Moreover, plenty of lifestyle buyers have money for lifestyles that require pickups for towing power toys and campers or heading off-road. When the economy went bad, some of these customers left the market, but many stayed — and will stay — Scott said, because they require a vehicle that supports their passions.

Crash Changed Market Dynamic

Another factor to consider, said Scott, is the overall effect of the credit crunch. It created a market in which buyers who qualified for credit were disproportionately wealthy; their ability to afford more led to selection of vehicles with richer trim and higher equipment levels.

A “regular” industry environment would mean a lower mix of high-end trims, Scott said.

“Some [image buyers] went to the sidelines, but they didn’t all just leave. What we’re experiencing suggests that [image buyers massively leaving the segment] just isn’t the case.

“I don’t think we’ll continue to sell [Platinums] at an 8 percent rate,” he conceded.

Because of high fuel prices and the industry’s credit crisis, “We felt more people had gone to the sidelines,” said Scott. And they did. What was left was an atypical mix of customers — but a mix nonetheless, not just commercial/trade buyers.

Sixty percent of “core” buyers — those least likely to leave the segment — told Ford late last year they would buy a new pickup, but resale values had plunged to the point they couldn’t afford to trade.

Cue incentives.

Higher incentives made up the lost resale values and helped to convince buyers, Scott said. Those getting into the market were choosing highline trims at a disproportionate rate compared to the competition because the truck was new, but incentive money may have helped, too.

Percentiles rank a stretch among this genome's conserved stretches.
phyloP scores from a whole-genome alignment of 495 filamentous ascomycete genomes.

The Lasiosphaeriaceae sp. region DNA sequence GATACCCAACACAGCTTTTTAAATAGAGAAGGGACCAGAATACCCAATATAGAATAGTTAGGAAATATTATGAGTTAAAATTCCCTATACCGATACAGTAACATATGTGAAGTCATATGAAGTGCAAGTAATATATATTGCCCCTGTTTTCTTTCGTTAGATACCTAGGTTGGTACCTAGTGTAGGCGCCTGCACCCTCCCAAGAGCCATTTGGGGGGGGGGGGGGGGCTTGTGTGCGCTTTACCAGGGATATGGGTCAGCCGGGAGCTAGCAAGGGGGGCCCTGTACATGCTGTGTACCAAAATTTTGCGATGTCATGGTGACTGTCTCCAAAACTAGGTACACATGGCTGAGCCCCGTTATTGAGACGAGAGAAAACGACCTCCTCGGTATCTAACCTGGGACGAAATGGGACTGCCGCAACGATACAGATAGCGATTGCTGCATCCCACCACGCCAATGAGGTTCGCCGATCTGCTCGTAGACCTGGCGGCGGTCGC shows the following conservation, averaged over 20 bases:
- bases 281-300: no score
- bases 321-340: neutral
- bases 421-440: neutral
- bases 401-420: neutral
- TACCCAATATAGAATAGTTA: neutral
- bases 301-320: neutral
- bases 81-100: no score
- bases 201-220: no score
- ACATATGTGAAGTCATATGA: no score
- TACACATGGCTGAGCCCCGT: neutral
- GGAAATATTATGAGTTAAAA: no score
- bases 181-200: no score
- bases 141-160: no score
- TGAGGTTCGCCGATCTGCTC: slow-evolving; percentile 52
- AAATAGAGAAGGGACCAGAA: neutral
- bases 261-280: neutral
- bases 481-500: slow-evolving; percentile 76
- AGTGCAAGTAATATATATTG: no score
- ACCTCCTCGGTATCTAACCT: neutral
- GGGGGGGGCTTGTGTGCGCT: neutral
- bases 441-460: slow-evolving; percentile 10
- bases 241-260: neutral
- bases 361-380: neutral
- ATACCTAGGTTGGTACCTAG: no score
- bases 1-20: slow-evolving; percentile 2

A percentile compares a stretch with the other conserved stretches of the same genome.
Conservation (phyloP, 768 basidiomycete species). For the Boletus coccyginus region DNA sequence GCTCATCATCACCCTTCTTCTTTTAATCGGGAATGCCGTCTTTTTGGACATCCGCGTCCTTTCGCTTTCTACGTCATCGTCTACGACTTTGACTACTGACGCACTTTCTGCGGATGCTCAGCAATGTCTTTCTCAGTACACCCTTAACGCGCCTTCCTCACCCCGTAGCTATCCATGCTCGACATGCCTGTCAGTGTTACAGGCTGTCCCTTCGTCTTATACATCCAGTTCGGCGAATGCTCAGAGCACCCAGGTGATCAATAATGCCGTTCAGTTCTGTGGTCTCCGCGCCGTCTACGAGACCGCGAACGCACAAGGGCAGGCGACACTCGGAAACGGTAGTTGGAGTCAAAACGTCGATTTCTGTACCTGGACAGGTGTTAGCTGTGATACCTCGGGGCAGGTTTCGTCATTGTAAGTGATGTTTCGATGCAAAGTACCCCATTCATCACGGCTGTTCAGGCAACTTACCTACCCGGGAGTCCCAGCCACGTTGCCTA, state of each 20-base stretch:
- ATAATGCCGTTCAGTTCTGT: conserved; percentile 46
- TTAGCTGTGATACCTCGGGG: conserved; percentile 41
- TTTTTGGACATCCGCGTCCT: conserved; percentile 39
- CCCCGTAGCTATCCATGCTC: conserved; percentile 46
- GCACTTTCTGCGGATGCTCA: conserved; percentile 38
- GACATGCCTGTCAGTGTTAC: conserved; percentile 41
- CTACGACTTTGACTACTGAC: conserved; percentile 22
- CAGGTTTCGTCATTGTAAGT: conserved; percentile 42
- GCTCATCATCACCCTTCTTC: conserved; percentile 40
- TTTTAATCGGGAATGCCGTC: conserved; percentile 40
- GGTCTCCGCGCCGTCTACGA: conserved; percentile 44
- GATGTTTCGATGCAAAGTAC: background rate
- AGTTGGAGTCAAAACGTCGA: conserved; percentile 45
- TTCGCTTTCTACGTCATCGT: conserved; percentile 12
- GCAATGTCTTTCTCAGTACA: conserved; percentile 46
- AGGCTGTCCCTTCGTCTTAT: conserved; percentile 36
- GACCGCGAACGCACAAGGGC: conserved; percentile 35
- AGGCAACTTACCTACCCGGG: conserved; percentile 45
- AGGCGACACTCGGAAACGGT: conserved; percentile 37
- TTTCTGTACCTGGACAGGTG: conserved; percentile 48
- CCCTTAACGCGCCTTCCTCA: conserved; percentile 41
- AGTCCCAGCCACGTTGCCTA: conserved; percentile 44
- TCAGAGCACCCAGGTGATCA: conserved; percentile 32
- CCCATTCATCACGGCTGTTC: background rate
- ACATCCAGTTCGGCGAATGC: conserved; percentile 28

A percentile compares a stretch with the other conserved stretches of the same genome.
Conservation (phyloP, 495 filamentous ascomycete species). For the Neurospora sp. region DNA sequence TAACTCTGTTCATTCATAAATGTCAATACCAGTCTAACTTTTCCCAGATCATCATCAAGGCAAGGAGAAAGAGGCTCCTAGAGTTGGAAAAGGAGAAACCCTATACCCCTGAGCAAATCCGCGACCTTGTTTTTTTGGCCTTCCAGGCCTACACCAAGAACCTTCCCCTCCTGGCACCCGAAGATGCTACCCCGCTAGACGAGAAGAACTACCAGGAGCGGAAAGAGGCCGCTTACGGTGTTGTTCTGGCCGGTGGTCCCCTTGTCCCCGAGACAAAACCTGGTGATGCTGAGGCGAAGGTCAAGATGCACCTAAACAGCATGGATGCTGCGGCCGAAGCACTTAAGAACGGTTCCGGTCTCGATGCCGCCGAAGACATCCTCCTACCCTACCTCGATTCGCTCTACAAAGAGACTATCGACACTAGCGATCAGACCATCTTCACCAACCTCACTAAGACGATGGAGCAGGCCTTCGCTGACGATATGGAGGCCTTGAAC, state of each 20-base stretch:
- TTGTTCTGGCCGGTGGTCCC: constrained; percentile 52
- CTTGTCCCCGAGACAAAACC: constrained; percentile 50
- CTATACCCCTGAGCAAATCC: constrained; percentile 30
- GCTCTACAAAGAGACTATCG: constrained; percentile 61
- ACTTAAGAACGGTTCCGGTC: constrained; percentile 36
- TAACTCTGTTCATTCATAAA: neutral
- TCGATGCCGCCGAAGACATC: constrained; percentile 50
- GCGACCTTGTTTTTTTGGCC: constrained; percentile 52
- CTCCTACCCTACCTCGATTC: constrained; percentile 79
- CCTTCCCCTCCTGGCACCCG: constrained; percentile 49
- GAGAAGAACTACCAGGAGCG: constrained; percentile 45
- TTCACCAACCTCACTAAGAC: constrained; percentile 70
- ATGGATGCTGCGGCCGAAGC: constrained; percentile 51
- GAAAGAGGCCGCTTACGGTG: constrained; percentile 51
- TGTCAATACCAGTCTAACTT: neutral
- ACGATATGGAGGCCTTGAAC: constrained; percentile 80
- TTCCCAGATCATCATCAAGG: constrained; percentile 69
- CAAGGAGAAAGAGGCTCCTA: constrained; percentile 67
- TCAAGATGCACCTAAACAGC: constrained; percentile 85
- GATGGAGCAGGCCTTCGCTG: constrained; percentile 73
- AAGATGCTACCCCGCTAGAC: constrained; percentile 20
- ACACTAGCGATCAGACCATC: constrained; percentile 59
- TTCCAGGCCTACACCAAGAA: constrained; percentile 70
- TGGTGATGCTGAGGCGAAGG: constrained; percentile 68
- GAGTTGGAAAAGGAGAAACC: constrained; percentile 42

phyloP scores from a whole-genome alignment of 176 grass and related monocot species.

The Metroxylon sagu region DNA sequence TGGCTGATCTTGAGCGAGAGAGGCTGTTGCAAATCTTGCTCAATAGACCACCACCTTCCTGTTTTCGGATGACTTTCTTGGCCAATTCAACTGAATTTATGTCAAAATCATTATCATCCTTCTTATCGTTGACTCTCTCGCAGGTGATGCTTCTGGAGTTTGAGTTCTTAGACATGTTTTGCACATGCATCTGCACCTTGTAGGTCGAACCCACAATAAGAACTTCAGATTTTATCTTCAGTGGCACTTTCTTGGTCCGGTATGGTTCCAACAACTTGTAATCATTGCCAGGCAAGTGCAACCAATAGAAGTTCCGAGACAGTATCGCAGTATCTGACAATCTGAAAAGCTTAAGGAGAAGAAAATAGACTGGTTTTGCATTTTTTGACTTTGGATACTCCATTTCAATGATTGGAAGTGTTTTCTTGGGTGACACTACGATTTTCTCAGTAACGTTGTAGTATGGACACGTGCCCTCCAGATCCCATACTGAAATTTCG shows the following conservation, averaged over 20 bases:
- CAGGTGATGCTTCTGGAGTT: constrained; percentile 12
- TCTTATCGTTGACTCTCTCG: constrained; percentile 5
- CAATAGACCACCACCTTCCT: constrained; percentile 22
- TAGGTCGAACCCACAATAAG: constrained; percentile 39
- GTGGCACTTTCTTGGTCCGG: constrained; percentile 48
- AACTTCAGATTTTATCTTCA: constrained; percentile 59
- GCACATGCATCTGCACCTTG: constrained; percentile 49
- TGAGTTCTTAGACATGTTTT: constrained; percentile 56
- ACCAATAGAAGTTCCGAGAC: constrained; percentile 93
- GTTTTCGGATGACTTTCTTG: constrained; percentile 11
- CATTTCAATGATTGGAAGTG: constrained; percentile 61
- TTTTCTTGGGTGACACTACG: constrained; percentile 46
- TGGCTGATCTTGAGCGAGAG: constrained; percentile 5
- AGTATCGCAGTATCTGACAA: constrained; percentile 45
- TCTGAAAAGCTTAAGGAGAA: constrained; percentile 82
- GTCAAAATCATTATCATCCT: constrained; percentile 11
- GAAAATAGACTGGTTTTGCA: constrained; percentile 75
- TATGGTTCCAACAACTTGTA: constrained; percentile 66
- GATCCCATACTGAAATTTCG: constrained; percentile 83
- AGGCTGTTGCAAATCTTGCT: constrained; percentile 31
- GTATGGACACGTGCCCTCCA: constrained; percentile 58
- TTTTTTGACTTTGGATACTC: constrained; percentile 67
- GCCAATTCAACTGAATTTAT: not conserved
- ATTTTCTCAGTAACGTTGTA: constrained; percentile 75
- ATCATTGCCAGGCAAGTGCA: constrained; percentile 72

Sales Stink, Share Shifting

That brings Ford to its current place. It’s nice (and nice for per-unit profit) that a high ratio of F-Series sales continue to be upper-trim models and that transaction prices are markedly higher than the competition’s. Many are predicting an industry mini-recovery in the second half. And a used-vehicle scrappage program bouncing around Washington, DC, could boost projected new-vehicle sales by 1 million units or more.

But that doesn’t change the fact pickup sales are a shadow of the volume to which the industry became accustomed — or some might say addicted.

After the vile first quarter, Ford was tracking to sell, on an unadjusted basis, about 325,000 F-Series this year. There’s no coming anything near the number of F-Series it moved even last year (475,240, according to Edmunds.com), much less approach the heights of the early part of the decade.

Scott said Ford is hoping for total retail and fleet sales of 2 million this year. Compare even with the almost 2.9 million sales in a depressed 2008. That’s a deep sales and profit wound the industry won’t heal overnight.

Ford said it’s gained upward of 5-6 points of retail market share in the turmoil, and that’s what’s sustaining Scott “The people who are in the market like the new 2009 formula we put out there.”